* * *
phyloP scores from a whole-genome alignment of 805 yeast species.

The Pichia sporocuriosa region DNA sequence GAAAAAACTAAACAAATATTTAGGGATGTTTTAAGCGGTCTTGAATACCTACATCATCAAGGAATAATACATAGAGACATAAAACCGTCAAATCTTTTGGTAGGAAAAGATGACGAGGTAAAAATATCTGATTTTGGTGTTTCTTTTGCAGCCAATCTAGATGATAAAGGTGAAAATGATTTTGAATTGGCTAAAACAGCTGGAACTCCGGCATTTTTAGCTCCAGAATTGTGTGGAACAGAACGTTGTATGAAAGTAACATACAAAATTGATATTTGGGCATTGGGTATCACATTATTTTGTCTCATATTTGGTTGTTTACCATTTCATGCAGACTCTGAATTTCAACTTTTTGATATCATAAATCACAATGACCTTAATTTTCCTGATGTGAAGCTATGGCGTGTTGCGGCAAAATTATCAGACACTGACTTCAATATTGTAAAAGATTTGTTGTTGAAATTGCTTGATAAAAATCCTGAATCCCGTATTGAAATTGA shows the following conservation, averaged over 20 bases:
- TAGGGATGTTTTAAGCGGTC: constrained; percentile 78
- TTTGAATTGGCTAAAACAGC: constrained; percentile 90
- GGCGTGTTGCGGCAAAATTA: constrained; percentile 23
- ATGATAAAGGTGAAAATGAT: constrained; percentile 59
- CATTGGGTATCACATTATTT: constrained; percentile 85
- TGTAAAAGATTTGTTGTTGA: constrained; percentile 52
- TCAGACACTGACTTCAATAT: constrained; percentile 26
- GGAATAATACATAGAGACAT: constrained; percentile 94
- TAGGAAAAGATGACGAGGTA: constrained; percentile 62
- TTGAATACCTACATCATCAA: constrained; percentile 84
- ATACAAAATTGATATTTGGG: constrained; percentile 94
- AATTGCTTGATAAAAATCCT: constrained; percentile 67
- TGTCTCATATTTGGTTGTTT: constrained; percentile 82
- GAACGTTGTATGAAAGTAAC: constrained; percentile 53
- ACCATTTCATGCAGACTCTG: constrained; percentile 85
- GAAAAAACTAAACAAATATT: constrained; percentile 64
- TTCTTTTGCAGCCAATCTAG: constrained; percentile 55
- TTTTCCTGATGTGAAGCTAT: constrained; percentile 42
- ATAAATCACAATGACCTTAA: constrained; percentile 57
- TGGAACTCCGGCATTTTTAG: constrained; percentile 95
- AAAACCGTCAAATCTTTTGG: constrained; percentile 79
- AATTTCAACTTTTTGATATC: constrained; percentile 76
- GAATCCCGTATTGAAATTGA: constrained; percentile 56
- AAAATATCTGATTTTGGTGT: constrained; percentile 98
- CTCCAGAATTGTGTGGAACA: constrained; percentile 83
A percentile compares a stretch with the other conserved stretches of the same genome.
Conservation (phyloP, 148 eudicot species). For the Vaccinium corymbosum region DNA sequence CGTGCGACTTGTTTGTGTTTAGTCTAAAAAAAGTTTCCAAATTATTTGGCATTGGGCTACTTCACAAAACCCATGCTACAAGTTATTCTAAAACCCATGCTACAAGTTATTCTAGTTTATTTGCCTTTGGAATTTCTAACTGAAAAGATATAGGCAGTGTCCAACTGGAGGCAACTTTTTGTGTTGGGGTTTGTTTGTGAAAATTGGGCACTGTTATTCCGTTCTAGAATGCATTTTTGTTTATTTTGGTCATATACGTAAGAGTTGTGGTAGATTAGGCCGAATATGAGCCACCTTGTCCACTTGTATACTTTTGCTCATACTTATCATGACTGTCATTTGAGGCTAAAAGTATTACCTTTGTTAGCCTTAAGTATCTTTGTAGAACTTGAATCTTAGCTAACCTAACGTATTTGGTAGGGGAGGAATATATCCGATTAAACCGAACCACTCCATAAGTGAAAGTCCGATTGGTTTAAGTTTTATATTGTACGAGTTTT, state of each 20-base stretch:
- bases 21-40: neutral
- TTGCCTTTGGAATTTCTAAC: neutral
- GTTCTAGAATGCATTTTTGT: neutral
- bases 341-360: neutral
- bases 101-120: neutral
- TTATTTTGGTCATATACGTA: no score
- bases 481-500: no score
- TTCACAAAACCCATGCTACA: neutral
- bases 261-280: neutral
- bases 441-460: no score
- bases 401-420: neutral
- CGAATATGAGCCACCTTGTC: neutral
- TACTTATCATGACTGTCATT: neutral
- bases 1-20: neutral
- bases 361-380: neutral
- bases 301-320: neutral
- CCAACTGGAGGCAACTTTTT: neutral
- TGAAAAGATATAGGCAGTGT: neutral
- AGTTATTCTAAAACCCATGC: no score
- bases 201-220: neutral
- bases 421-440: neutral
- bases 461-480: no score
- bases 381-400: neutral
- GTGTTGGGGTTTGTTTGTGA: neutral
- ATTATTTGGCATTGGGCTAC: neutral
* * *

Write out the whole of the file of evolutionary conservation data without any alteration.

phyloP scores from a whole-genome alignment of 805 yeast species.

The Pichia sporocuriosa region DNA sequence GAAAAAACTAAACAAATATTTAGGGATGTTTTAAGCGGTCTTGAATACCTACATCATCAAGGAATAATACATAGAGACATAAAACCGTCAAATCTTTTGGTAGGAAAAGATGACGAGGTAAAAATATCTGATTTTGGTGTTTCTTTTGCAGCCAATCTAGATGATAAAGGTGAAAATGATTTTGAATTGGCTAAAACAGCTGGAACTCCGGCATTTTTAGCTCCAGAATTGTGTGGAACAGAACGTTGTATGAAAGTAACATACAAAATTGATATTTGGGCATTGGGTATCACATTATTTTGTCTCATATTTGGTTGTTTACCATTTCATGCAGACTCTGAATTTCAACTTTTTGATATCATAAATCACAATGACCTTAATTTTCCTGATGTGAAGCTATGGCGTGTTGCGGCAAAATTATCAGACACTGACTTCAATATTGTAAAAGATTTGTTGTTGAAATTGCTTGATAAAAATCCTGAATCCCGTATTGAAATTGA shows the following conservation, averaged over 20 bases:
- TAGGGATGTTTTAAGCGGTC: constrained; percentile 78
- TTTGAATTGGCTAAAACAGC: constrained; percentile 90
- GGCGTGTTGCGGCAAAATTA: constrained; percentile 23
- ATGATAAAGGTGAAAATGAT: constrained; percentile 59
- CATTGGGTATCACATTATTT: constrained; percentile 85
- TGTAAAAGATTTGTTGTTGA: constrained; percentile 52
- TCAGACACTGACTTCAATAT: constrained; percentile 26
- GGAATAATACATAGAGACAT: constrained; percentile 94
- TAGGAAAAGATGACGAGGTA: constrained; percentile 62
- TTGAATACCTACATCATCAA: constrained; percentile 84
- ATACAAAATTGATATTTGGG: constrained; percentile 94
- AATTGCTTGATAAAAATCCT: constrained; percentile 67
- TGTCTCATATTTGGTTGTTT: constrained; percentile 82
- GAACGTTGTATGAAAGTAAC: constrained; percentile 53
- ACCATTTCATGCAGACTCTG: constrained; percentile 85
- GAAAAAACTAAACAAATATT: constrained; percentile 64
- TTCTTTTGCAGCCAATCTAG: constrained; percentile 55
- TTTTCCTGATGTGAAGCTAT: constrained; percentile 42
- ATAAATCACAATGACCTTAA: constrained; percentile 57
- TGGAACTCCGGCATTTTTAG: constrained; percentile 95
- AAAACCGTCAAATCTTTTGG: constrained; percentile 79
- AATTTCAACTTTTTGATATC: constrained; percentile 76
- GAATCCCGTATTGAAATTGA: constrained; percentile 56
- AAAATATCTGATTTTGGTGT: constrained; percentile 98
- CTCCAGAATTGTGTGGAACA: constrained; percentile 83
A percentile compares a stretch with the other conserved stretches of the same genome.
Conservation (phyloP, 148 eudicot species). For the Vaccinium corymbosum region DNA sequence CGTGCGACTTGTTTGTGTTTAGTCTAAAAAAAGTTTCCAAATTATTTGGCATTGGGCTACTTCACAAAACCCATGCTACAAGTTATTCTAAAACCCATGCTACAAGTTATTCTAGTTTATTTGCCTTTGGAATTTCTAACTGAAAAGATATAGGCAGTGTCCAACTGGAGGCAACTTTTTGTGTTGGGGTTTGTTTGTGAAAATTGGGCACTGTTATTCCGTTCTAGAATGCATTTTTGTTTATTTTGGTCATATACGTAAGAGTTGTGGTAGATTAGGCCGAATATGAGCCACCTTGTCCACTTGTATACTTTTGCTCATACTTATCATGACTGTCATTTGAGGCTAAAAGTATTACCTTTGTTAGCCTTAAGTATCTTTGTAGAACTTGAATCTTAGCTAACCTAACGTATTTGGTAGGGGAGGAATATATCCGATTAAACCGAACCACTCCATAAGTGAAAGTCCGATTGGTTTAAGTTTTATATTGTACGAGTTTT, state of each 20-base stretch:
- bases 21-40: neutral
- TTGCCTTTGGAATTTCTAAC: neutral
- GTTCTAGAATGCATTTTTGT: neutral
- bases 341-360: neutral
- bases 101-120: neutral
- TTATTTTGGTCATATACGTA: no score
- bases 481-500: no score
- TTCACAAAACCCATGCTACA: neutral
- bases 261-280: neutral
- bases 441-460: no score
- bases 401-420: neutral
- CGAATATGAGCCACCTTGTC: neutral
- TACTTATCATGACTGTCATT: neutral
- bases 1-20: neutral
- bases 361-380: neutral
- bases 301-320: neutral
- CCAACTGGAGGCAACTTTTT: neutral
- TGAAAAGATATAGGCAGTGT: neutral
- AGTTATTCTAAAACCCATGC: no score
- bases 201-220: neutral
- bases 421-440: neutral
- bases 461-480: no score
- bases 381-400: neutral
- GTGTTGGGGTTTGTTTGTGA: neutral
- ATTATTTGGCATTGGGCTAC: neutral